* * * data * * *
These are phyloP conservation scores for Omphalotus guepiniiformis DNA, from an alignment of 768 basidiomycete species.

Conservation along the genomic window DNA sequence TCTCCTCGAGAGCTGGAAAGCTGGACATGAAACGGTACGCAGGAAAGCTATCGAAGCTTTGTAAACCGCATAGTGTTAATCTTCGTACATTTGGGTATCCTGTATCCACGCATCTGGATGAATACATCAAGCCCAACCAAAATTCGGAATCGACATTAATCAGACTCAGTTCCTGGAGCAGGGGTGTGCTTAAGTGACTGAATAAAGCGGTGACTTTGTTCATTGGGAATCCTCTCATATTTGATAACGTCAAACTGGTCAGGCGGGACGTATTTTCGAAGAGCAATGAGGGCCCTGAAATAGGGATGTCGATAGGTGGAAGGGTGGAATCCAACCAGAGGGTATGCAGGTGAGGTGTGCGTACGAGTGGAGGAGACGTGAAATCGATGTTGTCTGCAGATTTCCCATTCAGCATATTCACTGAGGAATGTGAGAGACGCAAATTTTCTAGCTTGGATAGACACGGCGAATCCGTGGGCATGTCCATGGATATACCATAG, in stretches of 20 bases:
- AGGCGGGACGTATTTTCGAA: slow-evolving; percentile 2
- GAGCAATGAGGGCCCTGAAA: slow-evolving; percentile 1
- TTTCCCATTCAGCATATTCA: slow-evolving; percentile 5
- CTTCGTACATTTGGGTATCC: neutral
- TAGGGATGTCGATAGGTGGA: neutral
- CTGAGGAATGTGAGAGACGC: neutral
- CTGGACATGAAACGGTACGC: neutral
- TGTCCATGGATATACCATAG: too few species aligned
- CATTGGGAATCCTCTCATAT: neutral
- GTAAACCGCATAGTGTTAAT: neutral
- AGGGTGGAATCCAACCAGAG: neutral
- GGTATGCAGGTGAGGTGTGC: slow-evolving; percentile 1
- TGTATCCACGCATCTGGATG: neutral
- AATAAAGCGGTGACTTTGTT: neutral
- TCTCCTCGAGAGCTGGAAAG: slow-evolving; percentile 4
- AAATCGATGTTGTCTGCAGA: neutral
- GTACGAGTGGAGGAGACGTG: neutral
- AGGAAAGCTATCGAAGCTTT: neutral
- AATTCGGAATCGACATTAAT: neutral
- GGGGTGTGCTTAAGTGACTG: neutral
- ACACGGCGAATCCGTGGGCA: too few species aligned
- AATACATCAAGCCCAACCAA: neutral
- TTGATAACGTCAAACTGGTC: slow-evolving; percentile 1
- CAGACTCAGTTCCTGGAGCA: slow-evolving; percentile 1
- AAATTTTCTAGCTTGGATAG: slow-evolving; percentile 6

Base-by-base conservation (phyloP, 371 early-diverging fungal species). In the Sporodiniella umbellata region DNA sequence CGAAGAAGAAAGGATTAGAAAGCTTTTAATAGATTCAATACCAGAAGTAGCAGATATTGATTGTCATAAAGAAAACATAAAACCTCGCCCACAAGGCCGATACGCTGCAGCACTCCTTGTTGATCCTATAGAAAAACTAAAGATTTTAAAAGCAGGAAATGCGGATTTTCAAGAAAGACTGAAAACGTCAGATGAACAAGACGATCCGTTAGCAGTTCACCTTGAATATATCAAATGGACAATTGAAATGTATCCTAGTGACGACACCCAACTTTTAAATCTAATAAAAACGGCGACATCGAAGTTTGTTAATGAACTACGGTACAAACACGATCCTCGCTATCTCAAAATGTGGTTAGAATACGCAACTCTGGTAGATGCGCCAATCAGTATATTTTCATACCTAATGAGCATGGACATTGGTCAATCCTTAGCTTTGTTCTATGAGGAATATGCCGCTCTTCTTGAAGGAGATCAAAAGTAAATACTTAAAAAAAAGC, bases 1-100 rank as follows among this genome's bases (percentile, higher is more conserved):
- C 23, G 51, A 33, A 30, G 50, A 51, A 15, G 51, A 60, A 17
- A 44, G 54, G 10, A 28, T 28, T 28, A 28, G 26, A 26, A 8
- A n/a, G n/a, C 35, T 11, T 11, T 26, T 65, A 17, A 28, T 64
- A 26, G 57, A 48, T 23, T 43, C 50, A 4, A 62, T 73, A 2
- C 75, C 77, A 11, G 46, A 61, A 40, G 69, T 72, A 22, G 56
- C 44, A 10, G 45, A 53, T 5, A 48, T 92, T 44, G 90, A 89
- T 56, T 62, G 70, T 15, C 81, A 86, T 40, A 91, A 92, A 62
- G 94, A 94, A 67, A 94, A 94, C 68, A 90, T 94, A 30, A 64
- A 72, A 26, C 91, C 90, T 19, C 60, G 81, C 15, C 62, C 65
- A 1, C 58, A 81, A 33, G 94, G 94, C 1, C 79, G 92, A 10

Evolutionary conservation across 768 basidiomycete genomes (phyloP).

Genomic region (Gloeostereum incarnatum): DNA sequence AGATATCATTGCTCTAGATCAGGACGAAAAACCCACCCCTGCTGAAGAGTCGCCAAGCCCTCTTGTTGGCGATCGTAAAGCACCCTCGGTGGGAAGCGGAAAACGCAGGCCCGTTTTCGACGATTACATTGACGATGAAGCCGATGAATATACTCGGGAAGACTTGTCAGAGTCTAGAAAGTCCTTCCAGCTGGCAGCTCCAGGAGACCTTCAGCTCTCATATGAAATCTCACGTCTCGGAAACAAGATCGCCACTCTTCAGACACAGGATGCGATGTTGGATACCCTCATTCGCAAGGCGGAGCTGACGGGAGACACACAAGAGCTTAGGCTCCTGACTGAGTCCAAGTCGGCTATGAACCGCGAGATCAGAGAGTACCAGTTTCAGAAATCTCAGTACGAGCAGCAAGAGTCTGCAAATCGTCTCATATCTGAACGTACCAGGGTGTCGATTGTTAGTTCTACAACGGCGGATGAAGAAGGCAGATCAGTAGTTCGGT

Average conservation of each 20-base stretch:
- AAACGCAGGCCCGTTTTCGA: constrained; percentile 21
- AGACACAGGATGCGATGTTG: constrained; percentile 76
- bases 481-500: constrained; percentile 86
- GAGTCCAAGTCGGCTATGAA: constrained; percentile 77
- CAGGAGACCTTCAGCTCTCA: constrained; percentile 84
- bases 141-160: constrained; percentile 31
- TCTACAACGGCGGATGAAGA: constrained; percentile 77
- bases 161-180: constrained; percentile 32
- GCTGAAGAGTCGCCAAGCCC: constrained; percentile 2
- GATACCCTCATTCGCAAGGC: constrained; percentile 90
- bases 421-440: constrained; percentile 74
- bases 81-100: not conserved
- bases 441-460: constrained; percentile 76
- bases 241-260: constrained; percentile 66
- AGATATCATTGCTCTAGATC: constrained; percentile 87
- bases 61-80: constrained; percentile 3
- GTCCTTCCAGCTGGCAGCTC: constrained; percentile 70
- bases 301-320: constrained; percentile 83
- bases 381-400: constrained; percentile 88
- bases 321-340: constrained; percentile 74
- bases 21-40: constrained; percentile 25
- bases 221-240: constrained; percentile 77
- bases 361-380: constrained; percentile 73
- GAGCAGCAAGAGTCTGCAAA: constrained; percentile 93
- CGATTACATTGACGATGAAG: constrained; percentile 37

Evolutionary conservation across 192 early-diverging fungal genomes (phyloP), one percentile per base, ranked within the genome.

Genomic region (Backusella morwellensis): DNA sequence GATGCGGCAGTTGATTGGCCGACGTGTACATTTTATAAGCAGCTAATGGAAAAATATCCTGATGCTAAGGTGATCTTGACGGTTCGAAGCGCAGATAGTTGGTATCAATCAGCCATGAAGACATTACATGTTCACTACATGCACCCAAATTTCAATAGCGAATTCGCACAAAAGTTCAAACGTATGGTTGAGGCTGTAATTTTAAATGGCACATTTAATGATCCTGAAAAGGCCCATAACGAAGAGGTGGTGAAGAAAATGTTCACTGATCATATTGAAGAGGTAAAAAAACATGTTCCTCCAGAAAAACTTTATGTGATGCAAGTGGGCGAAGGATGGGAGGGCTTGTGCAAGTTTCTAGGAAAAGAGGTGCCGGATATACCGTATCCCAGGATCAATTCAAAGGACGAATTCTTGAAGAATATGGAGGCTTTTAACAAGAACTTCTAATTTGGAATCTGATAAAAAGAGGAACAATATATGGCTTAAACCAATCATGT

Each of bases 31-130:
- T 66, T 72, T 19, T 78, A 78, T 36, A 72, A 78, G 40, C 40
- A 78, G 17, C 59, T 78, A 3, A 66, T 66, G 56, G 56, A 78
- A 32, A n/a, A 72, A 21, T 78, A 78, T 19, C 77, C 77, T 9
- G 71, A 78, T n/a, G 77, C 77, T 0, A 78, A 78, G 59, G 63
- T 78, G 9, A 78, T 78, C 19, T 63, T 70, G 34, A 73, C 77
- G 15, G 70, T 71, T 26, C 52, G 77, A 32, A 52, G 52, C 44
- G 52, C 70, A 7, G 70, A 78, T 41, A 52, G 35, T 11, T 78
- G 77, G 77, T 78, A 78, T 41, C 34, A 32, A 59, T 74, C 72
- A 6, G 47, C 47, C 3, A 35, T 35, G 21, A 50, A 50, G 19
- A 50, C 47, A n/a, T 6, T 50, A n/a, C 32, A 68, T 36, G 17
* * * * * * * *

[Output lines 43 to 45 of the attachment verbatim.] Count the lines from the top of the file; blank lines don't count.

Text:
- AGACACAGGATGCGATGTTG: constrained; percentile 76
- bases 481-500: constrained; percentile 86
- GAGTCCAAGTCGGCTATGAA: constrained; percentile 77